On Sat, Aug 3, 2013 at 5:13 PM, Philip Oakley <philipoak...@iee.org> wrote:
> A recent comment http://stackoverflow.com/a/18027030/717355 on a question I
> asked two years ago about 'grafts' and 'replace' indicates that users think
> that 'git replace' can't replace a merge commit. The documentation doesn't
> have any examples and gives the naive impression that one should only
> replace a simple commit with another simple commit.
I am sorry if the documentation gives this impression.
I'd like to fix it, but I am not sure what should be changed.
Should adding an example be enough? Or do you want it to state that explicitely?
> Having looked at the code, I realised that anything can be replaced with
> anything, which is perhaps not what was intended.
The documentation says in the "BUGS" section:
"And of course things may break if an object of one type is replaced
by an object of another type (for example a blob replaced by a
So yes it is a know bug.
> A simple thought is that
> the replace should be like-for-like with regard to object type, though that
> would not include replacing a sub-module for a tree (and vice versa).
> Should 'git replace' check the object types to ensure they are sensible?
It would probably be a good idea to do that, yeah.
But I don't know much about submodules, so I can't say if replacing a
sub-module for a tree (and vice versa) should be allowed.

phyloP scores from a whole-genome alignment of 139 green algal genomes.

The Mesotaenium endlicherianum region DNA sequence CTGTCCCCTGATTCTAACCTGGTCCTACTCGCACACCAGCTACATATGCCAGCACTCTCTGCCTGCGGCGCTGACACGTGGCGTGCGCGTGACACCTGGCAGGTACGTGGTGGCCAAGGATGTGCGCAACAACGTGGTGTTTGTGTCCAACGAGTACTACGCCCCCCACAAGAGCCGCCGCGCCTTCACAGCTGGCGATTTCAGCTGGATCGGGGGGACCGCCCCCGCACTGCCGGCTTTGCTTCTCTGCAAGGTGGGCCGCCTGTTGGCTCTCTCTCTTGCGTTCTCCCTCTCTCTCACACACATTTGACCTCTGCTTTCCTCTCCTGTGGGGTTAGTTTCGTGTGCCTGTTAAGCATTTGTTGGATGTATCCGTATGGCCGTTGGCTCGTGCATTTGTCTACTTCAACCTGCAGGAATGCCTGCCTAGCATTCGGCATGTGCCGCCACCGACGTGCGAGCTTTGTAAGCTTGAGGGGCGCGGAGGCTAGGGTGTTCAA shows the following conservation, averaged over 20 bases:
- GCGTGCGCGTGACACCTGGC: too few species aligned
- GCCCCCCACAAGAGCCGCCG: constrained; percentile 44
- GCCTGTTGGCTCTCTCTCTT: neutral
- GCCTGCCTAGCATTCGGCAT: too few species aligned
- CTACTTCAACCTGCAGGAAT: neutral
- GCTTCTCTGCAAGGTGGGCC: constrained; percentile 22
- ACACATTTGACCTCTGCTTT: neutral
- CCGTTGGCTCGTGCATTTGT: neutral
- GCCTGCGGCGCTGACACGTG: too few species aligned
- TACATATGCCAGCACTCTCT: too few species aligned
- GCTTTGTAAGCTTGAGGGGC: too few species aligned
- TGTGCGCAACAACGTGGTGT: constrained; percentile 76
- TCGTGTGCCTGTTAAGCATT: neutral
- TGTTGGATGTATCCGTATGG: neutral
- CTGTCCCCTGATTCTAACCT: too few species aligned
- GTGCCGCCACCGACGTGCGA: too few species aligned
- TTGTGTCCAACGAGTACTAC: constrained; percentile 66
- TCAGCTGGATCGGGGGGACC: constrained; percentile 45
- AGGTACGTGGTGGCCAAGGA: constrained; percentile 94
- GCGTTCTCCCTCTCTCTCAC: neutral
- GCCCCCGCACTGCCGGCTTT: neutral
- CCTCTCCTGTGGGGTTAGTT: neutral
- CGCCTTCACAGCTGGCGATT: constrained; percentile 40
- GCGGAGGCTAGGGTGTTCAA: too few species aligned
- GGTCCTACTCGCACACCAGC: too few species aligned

Or if there should be a --force-different-objects option for these
kinds of special cases.
> Would it be reasonable to add examples to indicate the range of
> replacements, and how to prepare alternative merge commits, or is that a
> hostage to fortune?
Yeah, adding examples would be a good idea. I don't understand what do
you mean with "range of replacements", though.
I am not sure preparing alternative commits or merge commits should be
an important part of the examples.
There are many cases that could be interesting to different users:
- replacing a non merge commit with a merge commit (if someone forgot
to use --no-ff when merging for example)
- replacing a merge commit with a non merge commit (if a rebase should
have been done)
- and of course replacing a non merge commit with a non merge commit,
or a merge commit with a merge commit
So I think explaining how another commit can be created from existing
commits belongs to some other parts of the git documentation.
Perhaps there could be such examples in the git hash-object and git
filter-branch documentation and we could just point to them.
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